Computer Problems at the NSA
Computers are integral to everything NSA does, yet it is not uncommon for the agency’s unstable computer system to freeze for hours, unlike the previous system, which had a backup mechanism that enabled analysts to continue their work, said Matthew Aid, a former NSA analyst and congressional intelligence staff member.
When the agency’s communications lines become overloaded, the Groundbreaker system has been known to deliver garbled intelligence reports, Aid said. Some analysts and managers have said their productivity is half of what it used to be because the new system requires them to perform many more steps to accomplish what a few keystrokes used to, he said. They also report being locked out of their computers without warning.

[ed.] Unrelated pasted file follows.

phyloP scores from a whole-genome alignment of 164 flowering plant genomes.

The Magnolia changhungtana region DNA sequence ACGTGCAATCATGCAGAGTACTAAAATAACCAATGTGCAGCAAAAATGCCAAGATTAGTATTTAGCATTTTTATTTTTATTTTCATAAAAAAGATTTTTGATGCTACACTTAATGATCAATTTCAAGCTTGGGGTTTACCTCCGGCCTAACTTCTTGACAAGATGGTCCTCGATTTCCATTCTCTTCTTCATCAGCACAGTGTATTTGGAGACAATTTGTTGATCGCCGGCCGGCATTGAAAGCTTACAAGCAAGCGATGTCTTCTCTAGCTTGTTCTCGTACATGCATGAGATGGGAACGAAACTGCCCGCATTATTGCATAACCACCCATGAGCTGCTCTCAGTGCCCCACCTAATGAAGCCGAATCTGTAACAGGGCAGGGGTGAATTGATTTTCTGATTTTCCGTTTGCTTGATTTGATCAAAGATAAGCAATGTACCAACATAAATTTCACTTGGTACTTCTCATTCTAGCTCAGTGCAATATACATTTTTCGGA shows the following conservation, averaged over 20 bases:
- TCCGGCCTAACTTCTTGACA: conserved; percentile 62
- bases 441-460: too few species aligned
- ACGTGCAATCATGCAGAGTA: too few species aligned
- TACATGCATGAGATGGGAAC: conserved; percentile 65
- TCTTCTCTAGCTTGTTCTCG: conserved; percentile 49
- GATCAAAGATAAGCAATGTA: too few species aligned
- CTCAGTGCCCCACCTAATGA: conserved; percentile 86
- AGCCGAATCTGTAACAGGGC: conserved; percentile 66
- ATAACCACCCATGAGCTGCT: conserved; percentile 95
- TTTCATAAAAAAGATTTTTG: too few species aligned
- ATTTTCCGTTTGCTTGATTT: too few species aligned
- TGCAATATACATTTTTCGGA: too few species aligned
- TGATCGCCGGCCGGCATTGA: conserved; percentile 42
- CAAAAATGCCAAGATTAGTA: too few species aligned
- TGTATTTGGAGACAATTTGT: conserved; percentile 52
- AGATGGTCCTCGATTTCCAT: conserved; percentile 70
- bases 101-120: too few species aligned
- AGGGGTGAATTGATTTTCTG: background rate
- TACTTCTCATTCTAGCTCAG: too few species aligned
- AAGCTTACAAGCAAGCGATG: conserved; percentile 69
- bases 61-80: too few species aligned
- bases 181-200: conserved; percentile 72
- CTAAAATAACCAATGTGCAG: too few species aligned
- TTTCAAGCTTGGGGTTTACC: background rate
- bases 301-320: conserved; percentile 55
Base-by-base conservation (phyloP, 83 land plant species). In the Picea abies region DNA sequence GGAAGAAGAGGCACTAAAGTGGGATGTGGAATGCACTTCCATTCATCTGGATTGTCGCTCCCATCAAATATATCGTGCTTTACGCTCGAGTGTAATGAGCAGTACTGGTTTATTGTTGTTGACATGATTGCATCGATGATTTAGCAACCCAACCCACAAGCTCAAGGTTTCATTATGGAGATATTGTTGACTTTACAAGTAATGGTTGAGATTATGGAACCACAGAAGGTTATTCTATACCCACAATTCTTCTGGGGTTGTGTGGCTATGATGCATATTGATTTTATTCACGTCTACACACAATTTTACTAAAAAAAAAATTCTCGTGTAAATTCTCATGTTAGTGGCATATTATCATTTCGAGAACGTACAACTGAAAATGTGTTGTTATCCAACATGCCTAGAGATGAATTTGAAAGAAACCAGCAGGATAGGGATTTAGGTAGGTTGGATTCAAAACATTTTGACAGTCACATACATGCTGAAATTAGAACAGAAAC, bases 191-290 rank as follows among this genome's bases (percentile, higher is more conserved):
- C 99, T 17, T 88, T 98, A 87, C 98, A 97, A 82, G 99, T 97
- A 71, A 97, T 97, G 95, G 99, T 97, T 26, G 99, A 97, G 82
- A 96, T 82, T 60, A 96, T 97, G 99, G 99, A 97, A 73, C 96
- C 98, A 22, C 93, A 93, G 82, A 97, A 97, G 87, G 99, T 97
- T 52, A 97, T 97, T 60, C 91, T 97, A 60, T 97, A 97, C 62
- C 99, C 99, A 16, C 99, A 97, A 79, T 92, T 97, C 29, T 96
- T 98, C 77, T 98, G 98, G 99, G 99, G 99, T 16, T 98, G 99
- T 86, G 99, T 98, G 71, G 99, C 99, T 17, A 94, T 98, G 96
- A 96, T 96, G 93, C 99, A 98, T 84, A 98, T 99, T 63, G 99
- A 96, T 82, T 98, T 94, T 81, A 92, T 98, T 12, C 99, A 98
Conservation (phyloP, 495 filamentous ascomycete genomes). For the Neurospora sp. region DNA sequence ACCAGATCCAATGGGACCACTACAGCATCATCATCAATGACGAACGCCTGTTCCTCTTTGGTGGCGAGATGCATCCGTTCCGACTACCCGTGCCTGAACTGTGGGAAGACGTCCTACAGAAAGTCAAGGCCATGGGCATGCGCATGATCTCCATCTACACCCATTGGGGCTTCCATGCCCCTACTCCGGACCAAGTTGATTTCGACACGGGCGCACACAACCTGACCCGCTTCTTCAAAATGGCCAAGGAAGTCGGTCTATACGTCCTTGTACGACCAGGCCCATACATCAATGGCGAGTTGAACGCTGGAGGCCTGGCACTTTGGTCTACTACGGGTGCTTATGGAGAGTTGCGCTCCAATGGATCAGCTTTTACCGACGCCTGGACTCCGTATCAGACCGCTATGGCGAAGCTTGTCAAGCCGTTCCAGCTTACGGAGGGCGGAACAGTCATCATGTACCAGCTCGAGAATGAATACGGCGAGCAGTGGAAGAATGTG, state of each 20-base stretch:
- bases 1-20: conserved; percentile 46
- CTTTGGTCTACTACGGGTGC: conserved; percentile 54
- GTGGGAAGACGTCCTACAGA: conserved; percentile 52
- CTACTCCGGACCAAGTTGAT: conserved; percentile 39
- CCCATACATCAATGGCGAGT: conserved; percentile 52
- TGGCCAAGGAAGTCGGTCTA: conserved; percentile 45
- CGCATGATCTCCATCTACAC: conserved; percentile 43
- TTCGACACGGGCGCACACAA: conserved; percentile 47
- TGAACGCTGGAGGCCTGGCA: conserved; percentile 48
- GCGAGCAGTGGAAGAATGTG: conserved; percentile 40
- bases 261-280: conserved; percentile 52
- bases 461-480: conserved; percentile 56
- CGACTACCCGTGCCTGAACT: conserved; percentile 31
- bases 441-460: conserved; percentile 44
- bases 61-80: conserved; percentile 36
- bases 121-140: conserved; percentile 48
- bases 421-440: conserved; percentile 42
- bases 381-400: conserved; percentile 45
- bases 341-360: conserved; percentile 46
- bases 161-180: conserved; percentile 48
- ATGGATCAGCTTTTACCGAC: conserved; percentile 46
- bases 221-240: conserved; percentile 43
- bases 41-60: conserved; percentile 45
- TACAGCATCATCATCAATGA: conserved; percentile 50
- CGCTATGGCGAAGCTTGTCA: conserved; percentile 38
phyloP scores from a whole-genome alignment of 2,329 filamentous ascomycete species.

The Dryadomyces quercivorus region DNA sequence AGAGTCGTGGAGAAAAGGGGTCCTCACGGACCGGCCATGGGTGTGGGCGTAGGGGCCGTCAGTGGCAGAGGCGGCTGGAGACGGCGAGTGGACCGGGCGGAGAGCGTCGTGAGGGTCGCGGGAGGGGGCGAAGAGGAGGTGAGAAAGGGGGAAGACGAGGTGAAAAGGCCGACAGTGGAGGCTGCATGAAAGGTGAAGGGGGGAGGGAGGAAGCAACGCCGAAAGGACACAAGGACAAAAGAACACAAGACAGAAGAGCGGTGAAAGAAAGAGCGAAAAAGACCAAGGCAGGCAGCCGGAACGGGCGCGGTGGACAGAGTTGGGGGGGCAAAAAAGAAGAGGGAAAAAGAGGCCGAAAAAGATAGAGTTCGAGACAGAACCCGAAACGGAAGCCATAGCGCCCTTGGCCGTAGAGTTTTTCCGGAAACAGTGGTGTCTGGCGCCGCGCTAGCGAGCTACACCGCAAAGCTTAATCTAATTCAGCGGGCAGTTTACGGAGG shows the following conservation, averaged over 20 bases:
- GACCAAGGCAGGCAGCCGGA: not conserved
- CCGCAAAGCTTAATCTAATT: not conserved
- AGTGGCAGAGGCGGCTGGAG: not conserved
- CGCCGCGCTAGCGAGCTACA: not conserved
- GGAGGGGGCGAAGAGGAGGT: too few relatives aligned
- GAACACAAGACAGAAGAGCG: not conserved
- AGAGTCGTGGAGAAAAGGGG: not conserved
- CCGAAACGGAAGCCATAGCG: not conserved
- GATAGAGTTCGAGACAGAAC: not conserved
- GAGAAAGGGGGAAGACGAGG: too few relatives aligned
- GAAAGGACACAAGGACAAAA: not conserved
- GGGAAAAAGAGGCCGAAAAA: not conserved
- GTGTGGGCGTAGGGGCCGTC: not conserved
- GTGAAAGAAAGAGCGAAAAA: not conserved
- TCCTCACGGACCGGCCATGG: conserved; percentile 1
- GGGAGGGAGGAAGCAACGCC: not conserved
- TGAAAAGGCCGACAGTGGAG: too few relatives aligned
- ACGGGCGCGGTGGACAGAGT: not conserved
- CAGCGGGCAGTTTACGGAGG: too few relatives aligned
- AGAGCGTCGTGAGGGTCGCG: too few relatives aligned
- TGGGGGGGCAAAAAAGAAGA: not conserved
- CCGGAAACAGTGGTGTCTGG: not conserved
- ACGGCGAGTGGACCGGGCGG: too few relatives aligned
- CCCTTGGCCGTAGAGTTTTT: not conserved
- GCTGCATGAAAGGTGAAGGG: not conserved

Similarly, agency linguists say the number of conversation segments they can translate in a day has dropped significantly under Groundbreaker, according to another former NSA employee.
Under Groundbreaker, employees get new computers every three years on a rotating schedule, so some analysts always have computers as much as three years older than their colleagues’, often with incompatible software, the former employee said.
As a result of compatibility problems, e-mail attachments can get lost in the system. An internal incident report, obtained by The Sun, states that when an employee inquired about what had happened to missing attachments, the Eagle Alliance administrator said only that “they must have fallen out.”